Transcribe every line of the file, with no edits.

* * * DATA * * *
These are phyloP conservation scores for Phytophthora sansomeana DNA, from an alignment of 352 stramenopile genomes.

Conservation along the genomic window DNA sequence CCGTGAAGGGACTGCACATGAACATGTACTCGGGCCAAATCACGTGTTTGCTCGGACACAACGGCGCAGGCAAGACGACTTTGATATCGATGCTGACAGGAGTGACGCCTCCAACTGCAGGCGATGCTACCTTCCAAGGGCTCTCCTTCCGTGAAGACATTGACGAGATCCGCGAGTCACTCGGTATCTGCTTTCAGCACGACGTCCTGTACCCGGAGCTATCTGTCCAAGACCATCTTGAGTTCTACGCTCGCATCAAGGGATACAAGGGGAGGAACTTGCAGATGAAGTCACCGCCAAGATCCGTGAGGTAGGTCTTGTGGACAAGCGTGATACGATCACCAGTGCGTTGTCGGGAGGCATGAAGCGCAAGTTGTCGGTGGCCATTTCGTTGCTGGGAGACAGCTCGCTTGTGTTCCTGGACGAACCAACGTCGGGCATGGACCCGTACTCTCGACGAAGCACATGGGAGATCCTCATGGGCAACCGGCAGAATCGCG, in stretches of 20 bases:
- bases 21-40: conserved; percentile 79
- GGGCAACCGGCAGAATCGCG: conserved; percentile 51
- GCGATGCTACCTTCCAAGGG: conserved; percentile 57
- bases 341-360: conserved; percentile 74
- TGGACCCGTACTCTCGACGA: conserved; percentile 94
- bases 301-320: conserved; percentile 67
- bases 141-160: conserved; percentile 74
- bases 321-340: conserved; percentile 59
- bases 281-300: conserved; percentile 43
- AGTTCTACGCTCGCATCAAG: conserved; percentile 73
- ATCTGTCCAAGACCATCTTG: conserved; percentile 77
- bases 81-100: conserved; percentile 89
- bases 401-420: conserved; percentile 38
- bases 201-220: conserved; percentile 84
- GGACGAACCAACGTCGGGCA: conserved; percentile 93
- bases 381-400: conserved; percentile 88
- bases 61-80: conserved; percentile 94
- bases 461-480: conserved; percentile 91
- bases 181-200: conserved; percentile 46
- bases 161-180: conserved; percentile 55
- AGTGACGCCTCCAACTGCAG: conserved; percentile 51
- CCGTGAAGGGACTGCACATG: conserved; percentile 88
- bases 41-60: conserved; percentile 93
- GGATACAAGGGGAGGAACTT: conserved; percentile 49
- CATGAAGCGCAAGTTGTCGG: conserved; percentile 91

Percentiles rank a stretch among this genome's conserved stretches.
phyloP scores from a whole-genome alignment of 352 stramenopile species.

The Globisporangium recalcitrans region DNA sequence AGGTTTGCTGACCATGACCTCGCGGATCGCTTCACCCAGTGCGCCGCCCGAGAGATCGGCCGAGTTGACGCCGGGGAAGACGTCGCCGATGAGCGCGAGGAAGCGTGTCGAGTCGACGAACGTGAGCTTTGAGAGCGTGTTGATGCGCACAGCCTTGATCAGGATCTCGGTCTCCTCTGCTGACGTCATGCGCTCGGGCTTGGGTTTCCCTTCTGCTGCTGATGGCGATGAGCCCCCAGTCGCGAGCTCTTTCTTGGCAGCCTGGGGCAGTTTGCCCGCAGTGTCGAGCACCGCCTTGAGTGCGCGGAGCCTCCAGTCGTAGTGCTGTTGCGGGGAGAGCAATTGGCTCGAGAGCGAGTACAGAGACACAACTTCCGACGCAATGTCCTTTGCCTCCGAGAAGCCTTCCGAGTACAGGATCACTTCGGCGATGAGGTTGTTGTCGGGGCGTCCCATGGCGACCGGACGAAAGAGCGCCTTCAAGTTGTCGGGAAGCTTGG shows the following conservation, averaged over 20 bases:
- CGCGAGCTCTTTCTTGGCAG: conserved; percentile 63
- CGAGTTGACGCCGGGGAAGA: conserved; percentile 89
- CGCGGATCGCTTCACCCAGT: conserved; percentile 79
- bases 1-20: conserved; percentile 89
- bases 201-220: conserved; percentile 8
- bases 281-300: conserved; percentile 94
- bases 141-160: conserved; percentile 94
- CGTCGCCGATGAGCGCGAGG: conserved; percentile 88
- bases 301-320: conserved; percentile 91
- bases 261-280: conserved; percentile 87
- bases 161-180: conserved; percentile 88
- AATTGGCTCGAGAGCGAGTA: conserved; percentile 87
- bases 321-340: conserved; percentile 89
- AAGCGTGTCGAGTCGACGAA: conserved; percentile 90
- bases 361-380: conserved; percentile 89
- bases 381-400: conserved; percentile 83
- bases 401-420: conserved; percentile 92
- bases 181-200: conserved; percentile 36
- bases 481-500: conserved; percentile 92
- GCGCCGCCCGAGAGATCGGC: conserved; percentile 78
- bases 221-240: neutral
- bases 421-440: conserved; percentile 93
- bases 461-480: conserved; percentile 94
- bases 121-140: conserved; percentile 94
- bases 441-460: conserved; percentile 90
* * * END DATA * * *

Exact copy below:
These are phyloP conservation scores for Phytophthora sansomeana DNA, from an alignment of 352 stramenopile genomes.

Conservation along the genomic window DNA sequence CCGTGAAGGGACTGCACATGAACATGTACTCGGGCCAAATCACGTGTTTGCTCGGACACAACGGCGCAGGCAAGACGACTTTGATATCGATGCTGACAGGAGTGACGCCTCCAACTGCAGGCGATGCTACCTTCCAAGGGCTCTCCTTCCGTGAAGACATTGACGAGATCCGCGAGTCACTCGGTATCTGCTTTCAGCACGACGTCCTGTACCCGGAGCTATCTGTCCAAGACCATCTTGAGTTCTACGCTCGCATCAAGGGATACAAGGGGAGGAACTTGCAGATGAAGTCACCGCCAAGATCCGTGAGGTAGGTCTTGTGGACAAGCGTGATACGATCACCAGTGCGTTGTCGGGAGGCATGAAGCGCAAGTTGTCGGTGGCCATTTCGTTGCTGGGAGACAGCTCGCTTGTGTTCCTGGACGAACCAACGTCGGGCATGGACCCGTACTCTCGACGAAGCACATGGGAGATCCTCATGGGCAACCGGCAGAATCGCG, in stretches of 20 bases:
- bases 21-40: conserved; percentile 79
- GGGCAACCGGCAGAATCGCG: conserved; percentile 51
- GCGATGCTACCTTCCAAGGG: conserved; percentile 57
- bases 341-360: conserved; percentile 74
- TGGACCCGTACTCTCGACGA: conserved; percentile 94
- bases 301-320: conserved; percentile 67
- bases 141-160: conserved; percentile 74
- bases 321-340: conserved; percentile 59
- bases 281-300: conserved; percentile 43
- AGTTCTACGCTCGCATCAAG: conserved; percentile 73
- ATCTGTCCAAGACCATCTTG: conserved; percentile 77
- bases 81-100: conserved; percentile 89
- bases 401-420: conserved; percentile 38
- bases 201-220: conserved; percentile 84
- GGACGAACCAACGTCGGGCA: conserved; percentile 93
- bases 381-400: conserved; percentile 88
- bases 61-80: conserved; percentile 94
- bases 461-480: conserved; percentile 91
- bases 181-200: conserved; percentile 46
- bases 161-180: conserved; percentile 55
- AGTGACGCCTCCAACTGCAG: conserved; percentile 51
- CCGTGAAGGGACTGCACATG: conserved; percentile 88
- bases 41-60: conserved; percentile 93
- GGATACAAGGGGAGGAACTT: conserved; percentile 49
- CATGAAGCGCAAGTTGTCGG: conserved; percentile 91

Percentiles rank a stretch among this genome's conserved stretches.
phyloP scores from a whole-genome alignment of 352 stramenopile species.

The Globisporangium recalcitrans region DNA sequence AGGTTTGCTGACCATGACCTCGCGGATCGCTTCACCCAGTGCGCCGCCCGAGAGATCGGCCGAGTTGACGCCGGGGAAGACGTCGCCGATGAGCGCGAGGAAGCGTGTCGAGTCGACGAACGTGAGCTTTGAGAGCGTGTTGATGCGCACAGCCTTGATCAGGATCTCGGTCTCCTCTGCTGACGTCATGCGCTCGGGCTTGGGTTTCCCTTCTGCTGCTGATGGCGATGAGCCCCCAGTCGCGAGCTCTTTCTTGGCAGCCTGGGGCAGTTTGCCCGCAGTGTCGAGCACCGCCTTGAGTGCGCGGAGCCTCCAGTCGTAGTGCTGTTGCGGGGAGAGCAATTGGCTCGAGAGCGAGTACAGAGACACAACTTCCGACGCAATGTCCTTTGCCTCCGAGAAGCCTTCCGAGTACAGGATCACTTCGGCGATGAGGTTGTTGTCGGGGCGTCCCATGGCGACCGGACGAAAGAGCGCCTTCAAGTTGTCGGGAAGCTTGG shows the following conservation, averaged over 20 bases:
- CGCGAGCTCTTTCTTGGCAG: conserved; percentile 63
- CGAGTTGACGCCGGGGAAGA: conserved; percentile 89
- CGCGGATCGCTTCACCCAGT: conserved; percentile 79
- bases 1-20: conserved; percentile 89
- bases 201-220: conserved; percentile 8
- bases 281-300: conserved; percentile 94
- bases 141-160: conserved; percentile 94
- CGTCGCCGATGAGCGCGAGG: conserved; percentile 88
- bases 301-320: conserved; percentile 91
- bases 261-280: conserved; percentile 87
- bases 161-180: conserved; percentile 88
- AATTGGCTCGAGAGCGAGTA: conserved; percentile 87
- bases 321-340: conserved; percentile 89
- AAGCGTGTCGAGTCGACGAA: conserved; percentile 90
- bases 361-380: conserved; percentile 89
- bases 381-400: conserved; percentile 83
- bases 401-420: conserved; percentile 92
- bases 181-200: conserved; percentile 36
- bases 481-500: conserved; percentile 92
- GCGCCGCCCGAGAGATCGGC: conserved; percentile 78
- bases 221-240: neutral
- bases 421-440: conserved; percentile 93
- bases 461-480: conserved; percentile 94
- bases 121-140: conserved; percentile 94
- bases 441-460: conserved; percentile 90